Shining a Light on HistoryDec 01, 2022 09:00AM ● By Carrie Heath
This month, a different type of exhibit will be on display at the Gmeiner Art & Cultural Center: a collection central to Wellsboro’s history and celebration of the Christmas holiday. Thanks to the Wellsboro Glass Historical Association, many have gotten glimpses in the pop-up museum of some glass products made right here. But, oh, there’s so much more to see, read, and experience. About a year ago Josh Fox, curator of the Pennsylvania Lumber Museum, his wife, Tracey, and I set up a small display in the Atrium of the Gmeiner that focused on Don Wilcox, a local designer who worked here at the “glass factory,” as it was known. He invented the shrink wrap process that allowed images like Currier and Ives artwork, Holly Hobbie drawings, and all sorts of other photographs to be printed on Christmas ornaments. There was also a small selection of Shiny Brite ornaments in the exhibit. The response was overwhelming. People were fascinated and wanted to know more.
A few months and a few meetings later, we were planning a full takeover of the Gmeiner for December 2022. After all, 2022 is the International Year of Glass as declared by the United Nations. The entire space, Atrium and Main Gallery, will house a display of the WGHA’s collection of Wellsboro’s glassmaking history—100 years of it. There will be information about the abandoned plate glass factory, explanations about traditions behind glass Christmas ornaments, and the push to provide safe, indoor, electric lighting. Visitors will see a giant ladle used to hand-gather glass, browse the weekly newsletters full of local and national events, and marvel at a gaffer’s pole (blowpipe) that Ryan Root and his family literally dug out of the creek next to the old factory.
Speaking of Ryan Root, he gets a lot of the credit for rescuing the two ribbon machines used in the glassmaking process at the Corning Glass facility here and returning them to Wellsboro. Once upon a time, he was in charge of their repair and maintenance. I remember the Super Bowl Sunday when my sewer alarm went off, and I called Ryan to fix it. Afterwards, over chips and queso, he told me how he’d followed the machines to Kentucky and worked to raise money and enthusiasm to bring them back home. (See the Mountain Home story “The Return of the Remarkable Roving Ribbon Machine,” Dec. 2021.) He said they were in storage in an empty local factory, and that the hope was to someday have a museum where people could see them and learn about the contributions those machines, and the people who worked on them, made to the world—people like the ingenious Billy Woods and his invention of the ribbon machine, which revolutionized glass production. Billy’s mechanized, automated process allowed the Wellsboro factory to go from hand-blowing two light bulbs per minute to a whopping 3,000 bulbs per minute at the height of production. It made modern electric lighting possible. It was also adaptable enough that other glass products, like Christmas ornaments, could be made on the same line.
The Corning Glass Works factory, later owned by GTE and then Osram/Sylvania, employed local people who were renowned for their productivity and willingness to take on any challenge. They consistently out-produced Corning’s other factories, came up with innovative ways to recycle and reduce waste, and invented new products and processes throughout 100 years of production. Glass containers for explosives, radio and television tubes, all sorts, sizes, and colors of lightbulbs, camera flashbulbs, drinking glasses, candle holders, and fluorescent tubes are just some of what were made right here in Wellsboro, and will be in the exhibit. There will also be a display about the “Tile Rats,” an interesting chapter of the factory’s history when high quality ceramic tiles were produced in a 300-foot-long kiln.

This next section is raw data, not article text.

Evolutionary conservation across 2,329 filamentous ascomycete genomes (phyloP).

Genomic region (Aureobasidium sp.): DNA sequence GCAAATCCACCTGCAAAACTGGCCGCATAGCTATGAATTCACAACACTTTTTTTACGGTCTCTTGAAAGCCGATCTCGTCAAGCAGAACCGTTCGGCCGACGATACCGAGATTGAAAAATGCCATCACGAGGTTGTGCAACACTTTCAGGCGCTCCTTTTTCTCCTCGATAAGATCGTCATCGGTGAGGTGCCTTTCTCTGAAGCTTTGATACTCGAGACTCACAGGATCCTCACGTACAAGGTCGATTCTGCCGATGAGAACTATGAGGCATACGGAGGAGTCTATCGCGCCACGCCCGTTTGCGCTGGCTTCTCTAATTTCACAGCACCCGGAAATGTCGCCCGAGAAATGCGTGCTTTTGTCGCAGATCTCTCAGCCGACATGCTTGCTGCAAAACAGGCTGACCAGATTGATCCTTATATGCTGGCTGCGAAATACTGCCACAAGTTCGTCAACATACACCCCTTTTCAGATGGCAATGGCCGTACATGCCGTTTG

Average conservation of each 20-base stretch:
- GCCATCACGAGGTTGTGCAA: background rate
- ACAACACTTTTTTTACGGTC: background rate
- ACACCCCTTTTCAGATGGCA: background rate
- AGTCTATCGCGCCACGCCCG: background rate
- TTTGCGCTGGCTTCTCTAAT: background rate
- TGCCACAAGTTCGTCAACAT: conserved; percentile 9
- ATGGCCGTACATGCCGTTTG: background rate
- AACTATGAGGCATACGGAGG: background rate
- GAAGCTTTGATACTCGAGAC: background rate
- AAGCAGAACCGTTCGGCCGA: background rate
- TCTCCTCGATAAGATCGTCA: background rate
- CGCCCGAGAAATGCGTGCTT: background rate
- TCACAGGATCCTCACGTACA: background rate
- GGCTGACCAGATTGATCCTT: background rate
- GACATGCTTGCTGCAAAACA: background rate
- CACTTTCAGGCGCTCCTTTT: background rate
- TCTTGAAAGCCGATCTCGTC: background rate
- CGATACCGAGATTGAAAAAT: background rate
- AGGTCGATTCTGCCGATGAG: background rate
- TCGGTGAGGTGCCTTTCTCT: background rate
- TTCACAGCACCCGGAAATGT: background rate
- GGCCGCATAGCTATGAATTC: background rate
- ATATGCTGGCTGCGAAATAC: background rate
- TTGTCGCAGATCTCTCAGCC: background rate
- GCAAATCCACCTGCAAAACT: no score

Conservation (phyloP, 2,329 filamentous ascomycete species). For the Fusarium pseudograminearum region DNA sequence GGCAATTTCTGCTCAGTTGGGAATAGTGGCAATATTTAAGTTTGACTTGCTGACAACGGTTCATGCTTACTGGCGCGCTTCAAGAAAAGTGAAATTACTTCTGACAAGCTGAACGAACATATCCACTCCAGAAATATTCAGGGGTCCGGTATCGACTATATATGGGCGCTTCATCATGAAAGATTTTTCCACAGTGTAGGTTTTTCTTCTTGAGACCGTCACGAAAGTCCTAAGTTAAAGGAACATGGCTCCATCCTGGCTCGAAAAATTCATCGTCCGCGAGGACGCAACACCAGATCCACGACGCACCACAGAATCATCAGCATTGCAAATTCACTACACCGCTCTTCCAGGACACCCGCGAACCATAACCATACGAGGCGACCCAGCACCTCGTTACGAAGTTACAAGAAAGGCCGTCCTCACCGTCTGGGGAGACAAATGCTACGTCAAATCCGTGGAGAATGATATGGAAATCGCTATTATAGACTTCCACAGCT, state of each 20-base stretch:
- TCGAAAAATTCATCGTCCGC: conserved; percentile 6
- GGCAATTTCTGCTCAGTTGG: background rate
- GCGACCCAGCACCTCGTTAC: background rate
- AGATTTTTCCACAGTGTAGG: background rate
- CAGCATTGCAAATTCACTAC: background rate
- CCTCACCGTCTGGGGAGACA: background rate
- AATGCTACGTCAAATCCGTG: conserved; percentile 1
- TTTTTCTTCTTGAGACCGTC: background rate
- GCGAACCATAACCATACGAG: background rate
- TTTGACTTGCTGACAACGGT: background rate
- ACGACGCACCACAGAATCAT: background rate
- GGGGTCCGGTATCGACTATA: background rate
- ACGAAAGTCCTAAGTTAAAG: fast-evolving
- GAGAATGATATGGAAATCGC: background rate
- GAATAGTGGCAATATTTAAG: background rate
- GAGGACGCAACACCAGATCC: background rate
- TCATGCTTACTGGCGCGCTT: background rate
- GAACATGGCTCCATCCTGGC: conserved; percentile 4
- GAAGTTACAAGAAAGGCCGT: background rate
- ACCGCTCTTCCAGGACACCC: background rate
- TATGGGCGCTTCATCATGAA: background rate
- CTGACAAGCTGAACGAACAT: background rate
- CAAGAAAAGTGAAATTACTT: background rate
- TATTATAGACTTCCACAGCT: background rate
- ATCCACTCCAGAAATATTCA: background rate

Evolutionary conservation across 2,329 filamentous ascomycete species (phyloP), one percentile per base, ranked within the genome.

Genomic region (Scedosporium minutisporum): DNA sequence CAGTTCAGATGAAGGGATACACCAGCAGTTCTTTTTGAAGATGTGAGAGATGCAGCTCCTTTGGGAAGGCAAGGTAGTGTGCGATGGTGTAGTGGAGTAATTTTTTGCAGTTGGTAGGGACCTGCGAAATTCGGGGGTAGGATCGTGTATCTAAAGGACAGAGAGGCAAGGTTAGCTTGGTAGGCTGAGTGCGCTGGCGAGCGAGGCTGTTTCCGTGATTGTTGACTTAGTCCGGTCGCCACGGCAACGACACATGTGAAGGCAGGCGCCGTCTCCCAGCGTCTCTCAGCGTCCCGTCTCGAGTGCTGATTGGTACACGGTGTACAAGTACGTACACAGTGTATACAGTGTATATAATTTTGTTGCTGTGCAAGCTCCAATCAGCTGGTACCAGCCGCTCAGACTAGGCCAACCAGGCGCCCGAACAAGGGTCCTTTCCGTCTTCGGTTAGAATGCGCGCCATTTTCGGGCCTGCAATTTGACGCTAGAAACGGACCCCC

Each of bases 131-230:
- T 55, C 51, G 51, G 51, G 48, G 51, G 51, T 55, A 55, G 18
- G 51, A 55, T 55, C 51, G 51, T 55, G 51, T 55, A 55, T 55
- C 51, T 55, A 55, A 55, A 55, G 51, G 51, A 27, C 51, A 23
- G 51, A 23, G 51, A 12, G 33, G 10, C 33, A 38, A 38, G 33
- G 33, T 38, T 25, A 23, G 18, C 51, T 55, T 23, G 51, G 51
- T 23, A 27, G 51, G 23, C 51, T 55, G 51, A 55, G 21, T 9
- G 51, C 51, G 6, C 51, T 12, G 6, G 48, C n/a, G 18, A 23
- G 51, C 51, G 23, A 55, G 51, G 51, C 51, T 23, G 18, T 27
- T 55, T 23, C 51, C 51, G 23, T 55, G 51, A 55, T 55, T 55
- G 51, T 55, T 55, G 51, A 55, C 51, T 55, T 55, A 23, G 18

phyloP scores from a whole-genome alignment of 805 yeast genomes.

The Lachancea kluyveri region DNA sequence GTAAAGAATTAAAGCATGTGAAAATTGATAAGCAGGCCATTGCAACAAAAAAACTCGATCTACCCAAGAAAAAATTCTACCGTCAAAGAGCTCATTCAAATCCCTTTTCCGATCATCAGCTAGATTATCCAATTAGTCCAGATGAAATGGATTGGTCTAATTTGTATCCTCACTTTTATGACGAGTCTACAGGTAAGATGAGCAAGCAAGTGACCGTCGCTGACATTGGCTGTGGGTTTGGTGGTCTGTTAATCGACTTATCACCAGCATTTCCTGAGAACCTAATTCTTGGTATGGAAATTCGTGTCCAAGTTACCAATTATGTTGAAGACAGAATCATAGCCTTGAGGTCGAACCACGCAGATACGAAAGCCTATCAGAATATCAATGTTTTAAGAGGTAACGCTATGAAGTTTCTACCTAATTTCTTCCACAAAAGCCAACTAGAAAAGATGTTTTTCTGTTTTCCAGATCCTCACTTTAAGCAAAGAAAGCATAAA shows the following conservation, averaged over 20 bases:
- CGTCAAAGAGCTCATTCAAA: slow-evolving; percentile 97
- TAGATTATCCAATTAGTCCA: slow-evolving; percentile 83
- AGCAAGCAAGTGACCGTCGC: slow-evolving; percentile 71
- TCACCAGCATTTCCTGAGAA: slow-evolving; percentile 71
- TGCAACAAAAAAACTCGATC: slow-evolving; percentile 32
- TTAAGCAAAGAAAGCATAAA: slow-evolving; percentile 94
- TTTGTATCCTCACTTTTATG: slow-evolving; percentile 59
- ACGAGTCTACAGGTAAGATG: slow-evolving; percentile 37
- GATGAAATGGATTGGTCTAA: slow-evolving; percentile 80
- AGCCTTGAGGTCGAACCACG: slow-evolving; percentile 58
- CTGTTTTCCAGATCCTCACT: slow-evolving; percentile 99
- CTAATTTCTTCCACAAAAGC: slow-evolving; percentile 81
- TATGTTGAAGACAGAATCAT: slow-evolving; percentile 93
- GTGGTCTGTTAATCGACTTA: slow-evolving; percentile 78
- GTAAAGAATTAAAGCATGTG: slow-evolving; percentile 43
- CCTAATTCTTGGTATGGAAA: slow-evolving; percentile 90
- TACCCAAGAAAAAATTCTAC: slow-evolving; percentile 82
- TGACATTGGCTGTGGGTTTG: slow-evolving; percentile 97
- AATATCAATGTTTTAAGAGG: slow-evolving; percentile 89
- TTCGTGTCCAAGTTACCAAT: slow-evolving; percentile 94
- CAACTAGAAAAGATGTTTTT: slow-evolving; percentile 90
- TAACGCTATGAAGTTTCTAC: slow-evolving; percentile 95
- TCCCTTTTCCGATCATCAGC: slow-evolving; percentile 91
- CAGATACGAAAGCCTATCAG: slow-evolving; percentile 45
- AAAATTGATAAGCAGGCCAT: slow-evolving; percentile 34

Will the ribbon machines be on display? No. At fifty feet long and twenty-two tons each, they wouldn’t fit through the door. However, when people see the rest of the WGHA’s collection, it will help them visualize the museum that could be—a place for the ribbon machines, for the hundreds of glass items, and for the stories of all the locals who worked there.
The exhibit opens Friday, December 2, at noon and will be on display until Friday, December 30, at 6 p.m. Regular hours are noon to 6 p.m., Tuesday through Sunday. Admission is always free. Dickens of a Christmas hours for Saturday, December 3, are 10 a.m. to 6 p.m. There will be vendors and refreshments in the studio that day.
A free reception with light refreshments provided by the Wellsboro High School Culinary Arts students will be Thursday, December 8, from 6 p.m. to 8 p.m. This will be a celebration of all the factory’s former employees. Any locals who worked there or had family members who did are invited.
During Christmas on Main Street weekend, December 9 to 11, local glass artist Greg Hoke—whose mom and step-dad both worked at the Wellsboro factory—will be at the Gmeiner demonstrating the art of lampworking, which is shaping glass over an open flame. He will have glass snowmen, ornaments, and maybe a few surprises for sale.
The Gmeiner, located at 134 Main Street, will be closed on December 24 and 25 for the Christmas holiday. The Wellsboro Glass Historical Association’s display is appropriate for all ages, but parents are requested to closely monitor their children due to the fragile nature of the objects. Find out more at gmeinerartculturalcenter.org or call (570) 724-1917. The Wellsboro Glass Historical Association can be found on Facebook.